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Judge slaps ex-police inspector with 5-year term

Former Philadelphia police inspector Daniel Castro was sentenced today to five years in prison for conspiring to commit extortion.

Former Philadelphia police inspector Daniel Castro was sentenced today to five years in prison for conspiring to commit extortion.

The term imposed by U.S. District Court Judge Harvey Bartle III is more than the three years federal prosecutors had sought.

Castro's family members gasped and his mother broke into tears when they heard the sentence.

Bartle ordered Castro to report to prison on Nov. 15 and also fined him $10,000.

"Police officers, unlike many in society, take an oath to uphold the law," Bartle said. "Mr. Castro has tarnished all who wear the uniform . . . I recognize that [Castro] has shown contrition. I believe that he is sincere. Unfortunately, his contrition does not repair the damage he did."

After the hearing, Assistant U.S. Attorney Louis D. Lappen said that the judge's sentence sent a message.

"Most police officers are honest, law-abiding, hard working," Lappen said. "When a crime like this is committed it's a disgrace to the police department, it's a disgrace to the community."

Outside of court, Castro said he would appeal the decision, and maintained he was trapped by authorities into the committing the crime.

"I am the victim. Money was stolen from me," he said, referring to the $90,000 he sought to recoup from Wilson Encarnacion, a former business partner and target of the plot.

Castro held up a photo of Encarnacion and said, "This guy deserves just as much exposure as I do."

Castro also held up a photograph, purportedly of Encarnacion's house, saying, "He lives in this lavish home in New Jersey, half a million dollars, mortgage free. He stole from me, he stole from family members, he stole from others."

Castro also lashed out against Rony Moshe, the FBI informant who helped build the case against Castro, and who recorded their conversations as they discussed the extortion plot.

"I made my mistake. I accept responsibility," he said. "But I'm no criminal, I'm no thief and I certainly do not deserve the punishment that was handed down today. But we have to fight it."

Seventeen people spoke in court on Castro's behalf, appealing for leniency and asking that he be sentenced to some form of community service in the city he had served as a police officer.

Police Commissioner Charles H. Ramsey spoke about Castro's sentence at nearby Police Headquarters.

"It's a waste of a career and the judge sent a very strong message not only to Dan Castro but to others that might betray the trust the public has given us as police officers," Ramsey said. "It's not a good day for any of us, but I think that the sentence is appropriate."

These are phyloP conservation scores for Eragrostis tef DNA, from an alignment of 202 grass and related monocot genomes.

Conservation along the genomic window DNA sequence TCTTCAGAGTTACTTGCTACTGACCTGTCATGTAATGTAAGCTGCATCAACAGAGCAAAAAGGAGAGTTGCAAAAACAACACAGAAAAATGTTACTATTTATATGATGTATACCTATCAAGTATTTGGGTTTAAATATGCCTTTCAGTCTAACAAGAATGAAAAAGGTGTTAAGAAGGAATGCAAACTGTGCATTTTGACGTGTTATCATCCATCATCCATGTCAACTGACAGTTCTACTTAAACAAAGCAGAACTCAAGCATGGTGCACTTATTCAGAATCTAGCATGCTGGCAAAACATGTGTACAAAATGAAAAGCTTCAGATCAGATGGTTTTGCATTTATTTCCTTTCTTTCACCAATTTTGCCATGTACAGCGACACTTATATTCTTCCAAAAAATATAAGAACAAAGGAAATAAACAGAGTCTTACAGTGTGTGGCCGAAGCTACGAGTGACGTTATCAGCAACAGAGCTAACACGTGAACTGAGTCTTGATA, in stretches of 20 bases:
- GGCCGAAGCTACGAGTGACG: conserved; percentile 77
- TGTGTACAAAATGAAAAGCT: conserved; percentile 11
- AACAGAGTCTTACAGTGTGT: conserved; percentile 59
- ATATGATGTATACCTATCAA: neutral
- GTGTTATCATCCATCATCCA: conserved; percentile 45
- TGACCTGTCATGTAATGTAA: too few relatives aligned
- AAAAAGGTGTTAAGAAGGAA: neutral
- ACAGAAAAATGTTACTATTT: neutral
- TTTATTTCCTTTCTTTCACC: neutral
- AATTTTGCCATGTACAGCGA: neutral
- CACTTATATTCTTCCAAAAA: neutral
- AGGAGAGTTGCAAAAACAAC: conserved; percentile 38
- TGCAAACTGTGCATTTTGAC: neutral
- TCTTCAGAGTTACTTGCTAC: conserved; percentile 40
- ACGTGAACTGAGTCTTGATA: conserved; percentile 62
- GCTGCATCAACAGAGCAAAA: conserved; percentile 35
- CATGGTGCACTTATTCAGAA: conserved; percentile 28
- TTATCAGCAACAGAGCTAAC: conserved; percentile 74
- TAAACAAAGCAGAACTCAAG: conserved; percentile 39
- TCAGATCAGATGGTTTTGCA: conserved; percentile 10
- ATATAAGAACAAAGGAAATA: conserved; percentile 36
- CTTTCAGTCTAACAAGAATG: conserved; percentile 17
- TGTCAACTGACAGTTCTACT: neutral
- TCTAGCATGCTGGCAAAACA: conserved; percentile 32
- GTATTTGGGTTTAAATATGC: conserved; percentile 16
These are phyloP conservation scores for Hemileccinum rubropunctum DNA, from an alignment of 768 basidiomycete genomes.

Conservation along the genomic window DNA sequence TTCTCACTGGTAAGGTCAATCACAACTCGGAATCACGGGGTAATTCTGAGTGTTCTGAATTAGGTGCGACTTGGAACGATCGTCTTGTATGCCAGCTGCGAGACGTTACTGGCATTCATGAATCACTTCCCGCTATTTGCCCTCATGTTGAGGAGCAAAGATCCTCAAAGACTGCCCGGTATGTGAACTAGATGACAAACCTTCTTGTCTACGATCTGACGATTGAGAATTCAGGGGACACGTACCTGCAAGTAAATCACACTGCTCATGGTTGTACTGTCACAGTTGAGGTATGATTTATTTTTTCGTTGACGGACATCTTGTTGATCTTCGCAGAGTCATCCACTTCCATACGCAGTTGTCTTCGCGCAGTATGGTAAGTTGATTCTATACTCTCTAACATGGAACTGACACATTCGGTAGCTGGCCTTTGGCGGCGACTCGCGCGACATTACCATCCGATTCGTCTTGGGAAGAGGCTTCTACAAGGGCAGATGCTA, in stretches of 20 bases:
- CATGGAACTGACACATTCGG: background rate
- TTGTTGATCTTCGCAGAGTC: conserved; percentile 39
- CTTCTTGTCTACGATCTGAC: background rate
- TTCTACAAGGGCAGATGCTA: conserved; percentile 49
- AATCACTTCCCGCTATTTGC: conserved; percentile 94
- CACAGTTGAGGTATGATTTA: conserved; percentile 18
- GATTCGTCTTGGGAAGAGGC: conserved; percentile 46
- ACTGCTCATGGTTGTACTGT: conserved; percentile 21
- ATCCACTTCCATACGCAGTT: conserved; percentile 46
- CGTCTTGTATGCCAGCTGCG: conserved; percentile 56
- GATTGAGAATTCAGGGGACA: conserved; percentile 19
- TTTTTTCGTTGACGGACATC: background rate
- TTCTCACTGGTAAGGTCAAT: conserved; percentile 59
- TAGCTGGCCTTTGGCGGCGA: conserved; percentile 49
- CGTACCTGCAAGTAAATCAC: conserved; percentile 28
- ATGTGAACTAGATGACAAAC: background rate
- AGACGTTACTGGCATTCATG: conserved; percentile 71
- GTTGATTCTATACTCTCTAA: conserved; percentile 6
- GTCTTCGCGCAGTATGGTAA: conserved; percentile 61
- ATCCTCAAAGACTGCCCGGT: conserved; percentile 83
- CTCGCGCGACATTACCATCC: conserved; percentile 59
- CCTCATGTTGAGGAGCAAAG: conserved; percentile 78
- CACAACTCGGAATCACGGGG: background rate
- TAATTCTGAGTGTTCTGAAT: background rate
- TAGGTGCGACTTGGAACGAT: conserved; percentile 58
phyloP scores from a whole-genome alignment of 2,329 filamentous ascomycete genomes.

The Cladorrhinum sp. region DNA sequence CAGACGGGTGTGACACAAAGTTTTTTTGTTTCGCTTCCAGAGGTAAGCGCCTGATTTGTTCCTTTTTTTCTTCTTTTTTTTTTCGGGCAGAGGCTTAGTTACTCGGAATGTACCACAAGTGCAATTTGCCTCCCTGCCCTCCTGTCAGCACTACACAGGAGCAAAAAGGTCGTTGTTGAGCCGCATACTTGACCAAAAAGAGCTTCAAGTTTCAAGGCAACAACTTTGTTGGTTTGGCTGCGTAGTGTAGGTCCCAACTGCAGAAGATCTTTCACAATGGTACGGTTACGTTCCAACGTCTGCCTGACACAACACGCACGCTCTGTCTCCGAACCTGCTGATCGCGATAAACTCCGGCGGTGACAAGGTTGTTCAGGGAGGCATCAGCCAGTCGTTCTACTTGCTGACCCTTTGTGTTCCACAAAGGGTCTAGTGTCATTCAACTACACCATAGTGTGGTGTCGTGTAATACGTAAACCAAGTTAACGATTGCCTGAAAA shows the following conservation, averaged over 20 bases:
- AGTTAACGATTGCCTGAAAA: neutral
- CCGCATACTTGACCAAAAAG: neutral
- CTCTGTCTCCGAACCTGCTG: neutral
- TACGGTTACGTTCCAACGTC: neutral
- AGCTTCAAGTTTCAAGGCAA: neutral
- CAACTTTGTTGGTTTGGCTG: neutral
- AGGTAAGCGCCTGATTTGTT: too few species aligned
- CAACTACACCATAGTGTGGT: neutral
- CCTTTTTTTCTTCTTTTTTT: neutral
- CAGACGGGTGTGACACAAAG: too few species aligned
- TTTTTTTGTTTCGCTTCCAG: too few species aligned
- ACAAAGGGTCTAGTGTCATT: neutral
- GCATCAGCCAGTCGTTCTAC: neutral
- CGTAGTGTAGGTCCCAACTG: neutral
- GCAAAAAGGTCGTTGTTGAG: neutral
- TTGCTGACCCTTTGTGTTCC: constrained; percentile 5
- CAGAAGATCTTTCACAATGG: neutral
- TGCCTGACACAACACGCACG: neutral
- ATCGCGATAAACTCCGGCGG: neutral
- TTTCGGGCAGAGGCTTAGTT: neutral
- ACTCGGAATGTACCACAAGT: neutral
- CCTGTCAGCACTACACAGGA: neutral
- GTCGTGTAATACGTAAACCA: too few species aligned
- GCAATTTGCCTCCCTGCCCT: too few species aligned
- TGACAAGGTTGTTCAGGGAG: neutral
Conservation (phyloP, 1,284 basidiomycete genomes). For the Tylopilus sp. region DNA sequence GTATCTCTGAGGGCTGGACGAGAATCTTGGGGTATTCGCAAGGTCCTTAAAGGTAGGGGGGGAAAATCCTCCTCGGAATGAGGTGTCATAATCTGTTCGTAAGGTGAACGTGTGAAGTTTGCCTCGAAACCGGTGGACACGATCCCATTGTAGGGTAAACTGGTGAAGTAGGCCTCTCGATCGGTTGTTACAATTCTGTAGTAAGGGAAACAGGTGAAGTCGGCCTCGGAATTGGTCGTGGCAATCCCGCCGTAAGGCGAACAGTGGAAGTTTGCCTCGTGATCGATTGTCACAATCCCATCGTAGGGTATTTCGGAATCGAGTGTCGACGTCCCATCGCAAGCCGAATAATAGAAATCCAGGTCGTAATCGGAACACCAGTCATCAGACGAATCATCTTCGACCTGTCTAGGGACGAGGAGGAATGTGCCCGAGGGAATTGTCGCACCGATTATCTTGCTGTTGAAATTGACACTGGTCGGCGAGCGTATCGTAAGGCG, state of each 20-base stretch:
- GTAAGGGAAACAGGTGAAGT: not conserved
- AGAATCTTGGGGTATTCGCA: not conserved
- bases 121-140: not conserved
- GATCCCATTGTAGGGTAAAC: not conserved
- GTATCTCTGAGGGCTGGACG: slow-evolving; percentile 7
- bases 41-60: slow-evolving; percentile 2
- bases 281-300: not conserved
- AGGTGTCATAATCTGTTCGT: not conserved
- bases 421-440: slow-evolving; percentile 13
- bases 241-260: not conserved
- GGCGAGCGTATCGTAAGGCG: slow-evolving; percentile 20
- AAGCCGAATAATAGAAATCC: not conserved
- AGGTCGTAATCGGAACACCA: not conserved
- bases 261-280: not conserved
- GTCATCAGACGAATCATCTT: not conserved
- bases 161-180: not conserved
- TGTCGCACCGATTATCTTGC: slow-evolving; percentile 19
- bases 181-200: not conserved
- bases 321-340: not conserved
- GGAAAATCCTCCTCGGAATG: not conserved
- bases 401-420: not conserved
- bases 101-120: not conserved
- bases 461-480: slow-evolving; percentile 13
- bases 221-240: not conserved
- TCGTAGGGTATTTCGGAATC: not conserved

Castro's attorney Brian McMonagle had sought to keep him out of jail by arguing that Castro's 25-year record of service in the Police Department should outweigh his involvement in a scheme to strong-arm a business associate into repaying a debt.

At the time of his arrest, Castro, 48, was a police inspector, three levels below Police Commissioner Charles H. Ramsey.

"Sending Daniel Castro to prison would be an unspeakable tragedy," McMonagle wrote in a memorandum filed last week. "He and his family have suffered enough from this horrible situation. He has endured the devastating loss of his career and his good name. This is not a case about a corrupt cop. It is a case about a good man who briefly lost his way."

Castro pleaded guilty to one count of conspiracy in June after a jury trial two months earlier ended in a deadlock, 10-2 in his favor, on most other charges against him.

Castro, believed to be the highest-ranking Philadelphia police officer to face criminal charges in several decades, was arrested in November 2010 on charges of plotting to shake down a business partner who owed him $90,000. It was a stunning downfall for a charismatic and ambitious officer who had designs on one day becoming police commissioner.

Castro's trial in April centered on the testimony of an FBI informant who planned the extortion with Castro and recorded their conversations over several months. On tapes played for jurors, Castro was heard agreeing to allow strong-arm enforcers to "scare" his former associate, and, later, authorizing the use of violence. No extortion actually took place, but prosecutors said Castro believed it had.

On the stand, Castro admitted his involvement, but he said authorities had entrapped him by using the informant to talk him into it.

After the jury could not reach a verdict, federal prosecutors planned to retry the case. They agreed to drop the remaining charges in exchange for Castro's plea.

McMonagle's filing includes letters from several of Castro's former colleagues, praising his dedication to the city as "exemplary." When an 11-year-old girl was raped in Kensington in 2009, Castro, then the district's captain, visited her and her family. According to the girl's father, he counseled her, gave her a toy, and told her to call him if she ever needed anything.

City Council members Donna Reed Miller, Maria Quiñones-Sánchez, and Jannie Blackwell wrote accounts of their experiences with Castro as a mentor to families and victims of crime, and as a policeman who worked hard to clean up drug-ridden neighborhoods.

Castro's mother, siblings, and fiancée also submitted letters asking for leniency. His mother, Maria Virginia Cartagena, said he had devoted his life to his career.

"He woke up early and went to bed late, he spent weekends dedicated to his work so that he can make a better life for him and our family," she wrote. "He had a great dream to become police commissioner one day, to make a lot of positive changes in Philadelphia."

Three jurors asked the court for leniency, one saying justice would not be served by imprisoning Castro.